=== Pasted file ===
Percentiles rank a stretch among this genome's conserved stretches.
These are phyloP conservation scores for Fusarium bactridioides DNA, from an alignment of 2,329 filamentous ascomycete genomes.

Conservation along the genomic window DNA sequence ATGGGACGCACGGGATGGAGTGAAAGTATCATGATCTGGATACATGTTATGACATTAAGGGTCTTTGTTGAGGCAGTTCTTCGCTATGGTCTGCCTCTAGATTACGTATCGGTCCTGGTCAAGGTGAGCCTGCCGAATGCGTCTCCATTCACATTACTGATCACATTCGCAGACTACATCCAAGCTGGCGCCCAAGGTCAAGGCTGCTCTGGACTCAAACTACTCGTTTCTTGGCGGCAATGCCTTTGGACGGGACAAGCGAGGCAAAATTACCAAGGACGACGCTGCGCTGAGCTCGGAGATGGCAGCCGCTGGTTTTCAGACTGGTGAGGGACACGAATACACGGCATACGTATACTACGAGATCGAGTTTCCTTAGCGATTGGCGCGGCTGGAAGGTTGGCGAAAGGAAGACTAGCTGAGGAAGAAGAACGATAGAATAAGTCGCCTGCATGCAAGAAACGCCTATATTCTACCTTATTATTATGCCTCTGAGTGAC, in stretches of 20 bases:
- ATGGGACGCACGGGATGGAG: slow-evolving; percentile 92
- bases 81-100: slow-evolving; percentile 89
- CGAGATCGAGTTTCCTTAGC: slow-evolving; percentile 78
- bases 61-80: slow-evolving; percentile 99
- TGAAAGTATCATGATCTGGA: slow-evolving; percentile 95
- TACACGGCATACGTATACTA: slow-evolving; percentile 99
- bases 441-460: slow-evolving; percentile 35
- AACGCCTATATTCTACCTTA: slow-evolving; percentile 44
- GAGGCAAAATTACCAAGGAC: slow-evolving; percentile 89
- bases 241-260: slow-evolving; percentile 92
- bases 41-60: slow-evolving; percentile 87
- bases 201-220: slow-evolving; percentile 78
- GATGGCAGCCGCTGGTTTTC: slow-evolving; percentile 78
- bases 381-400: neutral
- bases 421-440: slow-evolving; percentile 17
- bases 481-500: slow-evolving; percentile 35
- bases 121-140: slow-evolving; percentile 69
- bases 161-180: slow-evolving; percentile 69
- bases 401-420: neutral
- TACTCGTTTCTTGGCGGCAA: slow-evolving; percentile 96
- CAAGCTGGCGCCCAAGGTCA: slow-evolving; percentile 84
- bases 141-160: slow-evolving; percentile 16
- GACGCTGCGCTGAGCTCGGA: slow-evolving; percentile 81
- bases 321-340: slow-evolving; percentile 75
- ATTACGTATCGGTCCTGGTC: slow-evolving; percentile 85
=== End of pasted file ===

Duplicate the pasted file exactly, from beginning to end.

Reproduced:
Percentiles rank a stretch among this genome's conserved stretches.
These are phyloP conservation scores for Fusarium bactridioides DNA, from an alignment of 2,329 filamentous ascomycete genomes.

Conservation along the genomic window DNA sequence ATGGGACGCACGGGATGGAGTGAAAGTATCATGATCTGGATACATGTTATGACATTAAGGGTCTTTGTTGAGGCAGTTCTTCGCTATGGTCTGCCTCTAGATTACGTATCGGTCCTGGTCAAGGTGAGCCTGCCGAATGCGTCTCCATTCACATTACTGATCACATTCGCAGACTACATCCAAGCTGGCGCCCAAGGTCAAGGCTGCTCTGGACTCAAACTACTCGTTTCTTGGCGGCAATGCCTTTGGACGGGACAAGCGAGGCAAAATTACCAAGGACGACGCTGCGCTGAGCTCGGAGATGGCAGCCGCTGGTTTTCAGACTGGTGAGGGACACGAATACACGGCATACGTATACTACGAGATCGAGTTTCCTTAGCGATTGGCGCGGCTGGAAGGTTGGCGAAAGGAAGACTAGCTGAGGAAGAAGAACGATAGAATAAGTCGCCTGCATGCAAGAAACGCCTATATTCTACCTTATTATTATGCCTCTGAGTGAC, in stretches of 20 bases:
- ATGGGACGCACGGGATGGAG: slow-evolving; percentile 92
- bases 81-100: slow-evolving; percentile 89
- CGAGATCGAGTTTCCTTAGC: slow-evolving; percentile 78
- bases 61-80: slow-evolving; percentile 99
- TGAAAGTATCATGATCTGGA: slow-evolving; percentile 95
- TACACGGCATACGTATACTA: slow-evolving; percentile 99
- bases 441-460: slow-evolving; percentile 35
- AACGCCTATATTCTACCTTA: slow-evolving; percentile 44
- GAGGCAAAATTACCAAGGAC: slow-evolving; percentile 89
- bases 241-260: slow-evolving; percentile 92
- bases 41-60: slow-evolving; percentile 87
- bases 201-220: slow-evolving; percentile 78
- GATGGCAGCCGCTGGTTTTC: slow-evolving; percentile 78
- bases 381-400: neutral
- bases 421-440: slow-evolving; percentile 17
- bases 481-500: slow-evolving; percentile 35
- bases 121-140: slow-evolving; percentile 69
- bases 161-180: slow-evolving; percentile 69
- bases 401-420: neutral
- TACTCGTTTCTTGGCGGCAA: slow-evolving; percentile 96
- CAAGCTGGCGCCCAAGGTCA: slow-evolving; percentile 84
- bases 141-160: slow-evolving; percentile 16
- GACGCTGCGCTGAGCTCGGA: slow-evolving; percentile 81
- bases 321-340: slow-evolving; percentile 75
- ATTACGTATCGGTCCTGGTC: slow-evolving; percentile 85